Similar But Different
There are quite a few similarities between Colorado and California. The big differences are geographical, and there’s a subtle political inversion. For example, Colorado has a fairly temperate climate with mild winters except in the high mountains. Much of Los Angeles is extremely temperate, except in the surrounding mountains.
While Colorado will see snow, California’s coastal areas seldom do. But there is no ocean in Colorado, while there is an ocean in California. In California, they surf waves, in Colorado they “surf” or “board” the snow. Additionally, political and economic changes have to lead to a sort of citizen exchange rate between Colorado and California.
As people leave California for Colorado, people leave Colorado for California. Admittedly, this hasn’t been a large percentage of the population, but believe it or not, the price of an apartment within ten miles of Denver’s city center is about the same as one in Los Angeles proper today. This is notable.
Where To Go
So the question becomes: if you’re going to this coastal state, where will you live? It’s essentially possible to keep the majority of what you’re used to in Colorado, simply exchanging it for California’s coastal extremes. Many from Colorado find themselves more comfortable in Central California than Southern California, or SoCal as the locals say.
The Bay Area is even more pricey than L.A., though. Still, if you were living at a place like The Palmer at Inverness, CO, a comparable living situation in Oakland, California may be Atlas. Being across the bay, Oakland actually has more affordable housing than much of The Bay, but there are even more affordable living solutions further up north.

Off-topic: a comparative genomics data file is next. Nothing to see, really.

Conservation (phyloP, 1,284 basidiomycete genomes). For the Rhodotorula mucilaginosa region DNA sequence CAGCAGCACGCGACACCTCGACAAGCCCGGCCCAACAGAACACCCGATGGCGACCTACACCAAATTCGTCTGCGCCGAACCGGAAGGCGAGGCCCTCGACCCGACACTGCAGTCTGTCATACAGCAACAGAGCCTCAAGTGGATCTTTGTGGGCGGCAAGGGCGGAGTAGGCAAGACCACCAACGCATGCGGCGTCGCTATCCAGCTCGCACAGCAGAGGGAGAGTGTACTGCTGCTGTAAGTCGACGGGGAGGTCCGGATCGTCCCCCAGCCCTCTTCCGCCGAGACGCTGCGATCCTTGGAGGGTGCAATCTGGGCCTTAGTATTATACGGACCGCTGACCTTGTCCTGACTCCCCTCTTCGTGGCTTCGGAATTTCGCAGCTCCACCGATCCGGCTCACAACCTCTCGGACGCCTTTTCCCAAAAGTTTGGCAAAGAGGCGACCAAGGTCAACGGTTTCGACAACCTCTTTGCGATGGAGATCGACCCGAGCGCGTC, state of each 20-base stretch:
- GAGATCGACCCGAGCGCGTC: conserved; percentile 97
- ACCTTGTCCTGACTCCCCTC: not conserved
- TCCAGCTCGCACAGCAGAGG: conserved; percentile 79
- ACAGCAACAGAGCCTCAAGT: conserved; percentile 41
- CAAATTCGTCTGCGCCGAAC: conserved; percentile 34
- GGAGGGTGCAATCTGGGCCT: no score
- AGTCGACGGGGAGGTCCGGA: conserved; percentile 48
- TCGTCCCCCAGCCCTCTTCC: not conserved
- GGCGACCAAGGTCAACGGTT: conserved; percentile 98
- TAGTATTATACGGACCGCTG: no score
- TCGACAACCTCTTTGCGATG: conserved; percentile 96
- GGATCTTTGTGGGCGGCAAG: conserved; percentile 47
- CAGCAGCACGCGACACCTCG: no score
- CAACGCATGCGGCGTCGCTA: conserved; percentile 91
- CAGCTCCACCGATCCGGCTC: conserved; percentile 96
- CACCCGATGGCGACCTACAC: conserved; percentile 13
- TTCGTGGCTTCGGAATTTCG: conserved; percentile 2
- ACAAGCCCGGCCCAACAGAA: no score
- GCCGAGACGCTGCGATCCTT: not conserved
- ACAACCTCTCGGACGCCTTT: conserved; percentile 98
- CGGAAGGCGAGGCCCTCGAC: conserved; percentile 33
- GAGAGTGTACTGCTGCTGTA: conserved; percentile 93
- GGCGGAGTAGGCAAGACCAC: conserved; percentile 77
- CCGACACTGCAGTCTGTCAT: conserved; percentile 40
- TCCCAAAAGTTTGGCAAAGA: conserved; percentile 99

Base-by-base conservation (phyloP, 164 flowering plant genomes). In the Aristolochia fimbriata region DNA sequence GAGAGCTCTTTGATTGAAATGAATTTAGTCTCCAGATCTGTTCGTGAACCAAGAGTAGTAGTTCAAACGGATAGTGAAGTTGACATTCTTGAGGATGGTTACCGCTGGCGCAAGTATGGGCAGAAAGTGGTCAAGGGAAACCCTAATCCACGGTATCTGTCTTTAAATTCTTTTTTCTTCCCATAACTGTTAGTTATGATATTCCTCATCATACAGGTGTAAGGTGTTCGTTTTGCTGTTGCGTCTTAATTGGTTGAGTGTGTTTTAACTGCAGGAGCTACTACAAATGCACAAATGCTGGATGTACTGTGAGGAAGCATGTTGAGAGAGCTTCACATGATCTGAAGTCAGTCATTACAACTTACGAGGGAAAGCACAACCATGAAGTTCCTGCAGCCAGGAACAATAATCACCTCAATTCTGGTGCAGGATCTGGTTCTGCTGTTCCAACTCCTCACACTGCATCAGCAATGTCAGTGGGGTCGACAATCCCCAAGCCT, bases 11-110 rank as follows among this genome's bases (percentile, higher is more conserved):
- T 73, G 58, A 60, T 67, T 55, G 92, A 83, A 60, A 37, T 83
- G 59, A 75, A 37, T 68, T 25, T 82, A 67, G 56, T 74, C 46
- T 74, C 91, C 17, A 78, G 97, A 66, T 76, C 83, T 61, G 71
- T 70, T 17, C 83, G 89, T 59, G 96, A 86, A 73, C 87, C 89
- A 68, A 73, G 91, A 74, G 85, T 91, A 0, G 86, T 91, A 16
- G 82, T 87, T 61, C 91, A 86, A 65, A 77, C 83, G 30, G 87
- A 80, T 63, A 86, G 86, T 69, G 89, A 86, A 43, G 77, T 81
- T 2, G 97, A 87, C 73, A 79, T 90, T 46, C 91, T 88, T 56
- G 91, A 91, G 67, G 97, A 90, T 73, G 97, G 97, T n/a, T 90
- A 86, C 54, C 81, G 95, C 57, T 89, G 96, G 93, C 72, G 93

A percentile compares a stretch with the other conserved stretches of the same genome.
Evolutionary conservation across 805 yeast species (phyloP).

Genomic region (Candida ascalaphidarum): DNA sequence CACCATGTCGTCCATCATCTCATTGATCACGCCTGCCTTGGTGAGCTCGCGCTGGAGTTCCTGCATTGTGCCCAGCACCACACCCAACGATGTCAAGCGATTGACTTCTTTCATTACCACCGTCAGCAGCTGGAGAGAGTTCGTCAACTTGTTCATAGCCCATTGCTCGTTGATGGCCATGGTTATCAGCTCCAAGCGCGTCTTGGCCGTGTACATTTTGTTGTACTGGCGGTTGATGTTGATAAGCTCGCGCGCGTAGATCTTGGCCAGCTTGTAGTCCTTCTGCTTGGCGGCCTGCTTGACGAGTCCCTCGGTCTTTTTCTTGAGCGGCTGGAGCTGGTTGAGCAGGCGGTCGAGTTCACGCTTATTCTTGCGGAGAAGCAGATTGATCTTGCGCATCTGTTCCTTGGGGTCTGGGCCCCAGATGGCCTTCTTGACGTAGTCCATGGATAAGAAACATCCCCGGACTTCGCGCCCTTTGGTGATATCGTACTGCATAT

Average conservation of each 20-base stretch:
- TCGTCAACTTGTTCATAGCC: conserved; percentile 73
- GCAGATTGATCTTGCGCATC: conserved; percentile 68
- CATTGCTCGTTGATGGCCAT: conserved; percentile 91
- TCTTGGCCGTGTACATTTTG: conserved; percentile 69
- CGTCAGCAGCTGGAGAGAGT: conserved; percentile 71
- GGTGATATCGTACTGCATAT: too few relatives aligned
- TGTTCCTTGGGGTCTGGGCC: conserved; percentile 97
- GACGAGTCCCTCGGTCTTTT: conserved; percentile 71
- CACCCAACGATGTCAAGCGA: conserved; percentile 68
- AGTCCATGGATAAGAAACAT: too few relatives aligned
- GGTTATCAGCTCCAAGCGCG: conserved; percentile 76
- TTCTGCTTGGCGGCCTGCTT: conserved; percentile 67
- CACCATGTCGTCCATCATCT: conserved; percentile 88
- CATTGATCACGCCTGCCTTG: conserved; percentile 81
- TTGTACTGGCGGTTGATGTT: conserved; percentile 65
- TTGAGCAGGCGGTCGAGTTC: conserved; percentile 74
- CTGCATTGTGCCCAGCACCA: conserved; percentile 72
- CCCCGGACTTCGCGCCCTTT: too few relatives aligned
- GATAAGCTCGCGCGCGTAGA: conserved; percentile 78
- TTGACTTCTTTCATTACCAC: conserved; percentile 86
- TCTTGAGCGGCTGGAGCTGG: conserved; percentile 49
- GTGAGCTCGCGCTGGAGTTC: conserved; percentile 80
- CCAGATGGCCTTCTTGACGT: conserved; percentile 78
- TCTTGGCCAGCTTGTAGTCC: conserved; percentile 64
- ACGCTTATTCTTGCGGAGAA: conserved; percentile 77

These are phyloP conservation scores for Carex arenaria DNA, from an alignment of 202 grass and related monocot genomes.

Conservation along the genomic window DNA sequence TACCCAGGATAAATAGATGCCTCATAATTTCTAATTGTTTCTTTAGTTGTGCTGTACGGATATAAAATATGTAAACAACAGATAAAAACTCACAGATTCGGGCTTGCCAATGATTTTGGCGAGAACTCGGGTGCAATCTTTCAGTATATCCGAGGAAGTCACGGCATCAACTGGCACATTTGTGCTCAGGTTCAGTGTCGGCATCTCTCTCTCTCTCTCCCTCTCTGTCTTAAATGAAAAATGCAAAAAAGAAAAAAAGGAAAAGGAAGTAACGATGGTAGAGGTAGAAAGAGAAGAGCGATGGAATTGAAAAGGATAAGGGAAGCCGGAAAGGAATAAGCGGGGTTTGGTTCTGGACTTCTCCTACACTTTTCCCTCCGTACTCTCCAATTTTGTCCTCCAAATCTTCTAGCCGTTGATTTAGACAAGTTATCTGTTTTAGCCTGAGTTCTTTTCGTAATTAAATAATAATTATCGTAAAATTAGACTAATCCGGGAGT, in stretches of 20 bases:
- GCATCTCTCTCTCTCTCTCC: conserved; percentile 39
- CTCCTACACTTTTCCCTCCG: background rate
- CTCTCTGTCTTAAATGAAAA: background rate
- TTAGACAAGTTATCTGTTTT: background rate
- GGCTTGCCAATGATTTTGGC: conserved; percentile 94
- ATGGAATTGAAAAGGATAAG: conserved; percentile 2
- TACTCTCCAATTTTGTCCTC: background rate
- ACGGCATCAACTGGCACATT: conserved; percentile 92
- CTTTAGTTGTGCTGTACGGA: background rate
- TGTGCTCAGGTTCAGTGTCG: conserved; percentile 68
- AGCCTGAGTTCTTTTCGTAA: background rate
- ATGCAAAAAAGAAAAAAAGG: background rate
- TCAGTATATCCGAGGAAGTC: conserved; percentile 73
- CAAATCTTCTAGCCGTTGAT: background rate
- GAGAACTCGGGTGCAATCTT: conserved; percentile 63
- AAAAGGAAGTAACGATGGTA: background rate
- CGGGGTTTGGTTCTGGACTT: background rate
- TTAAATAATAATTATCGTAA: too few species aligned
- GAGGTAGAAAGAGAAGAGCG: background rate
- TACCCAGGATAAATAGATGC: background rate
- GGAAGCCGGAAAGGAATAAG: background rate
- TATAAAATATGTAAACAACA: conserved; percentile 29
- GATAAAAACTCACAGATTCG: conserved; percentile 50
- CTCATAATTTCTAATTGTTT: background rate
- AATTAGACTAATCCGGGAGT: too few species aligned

Here’s the thing about Humboldt County, the most populous northern county on the coast: a lot of inner-city people from central and southern California travel that direction, so there’s a strange sense of “inner city” crime among The Redwoods. Still, around Eureka and Arcata to the north, there are some downright beautiful homes and communities that have a deep history.
While prices are comparable between Colorado and California, it’s important to note that they’re not quite the same. Additional taxes in terms of shopping, living, and driving exist. You might want to buy a cheap motorhome and tread water a year before you decide on a rental property—you’ll save money over rental if you buy used and live frugal. Also, living mobile need not necessarily feel mobile, if you do it right.
Traffic, Population, and Potential
Something else you’ll want to consider with such a move is the traffic. California traffic is downright insufferable, and you’ve got to be strategic. Your best bet is figuring out how to coordinate travel at low-volume times during the day. In the late evening and early morning, you’ll find the emptiest roads. If you have to drive at mid-day, things get difficult.
Still, there’s much to recommend the state in terms of opportunity, natural beauty, entertainment, sightseeing, and historical significance. The east side of the state, over the mountains, is an entirely different communal atmosphere. It’s like the mountains are the shore between midwestern culture and the venerated coast.
California has the population it does for a reason. With that population comes many issues, some good, some bad, some surprising and unexpected. It’s an exciting place where excitement percolates through the air. There’s a sense that the right move at the right time could ruin or make someone’s entire life. Colorado and California have much in common, and it makes sense for citizens of one state to move to the other.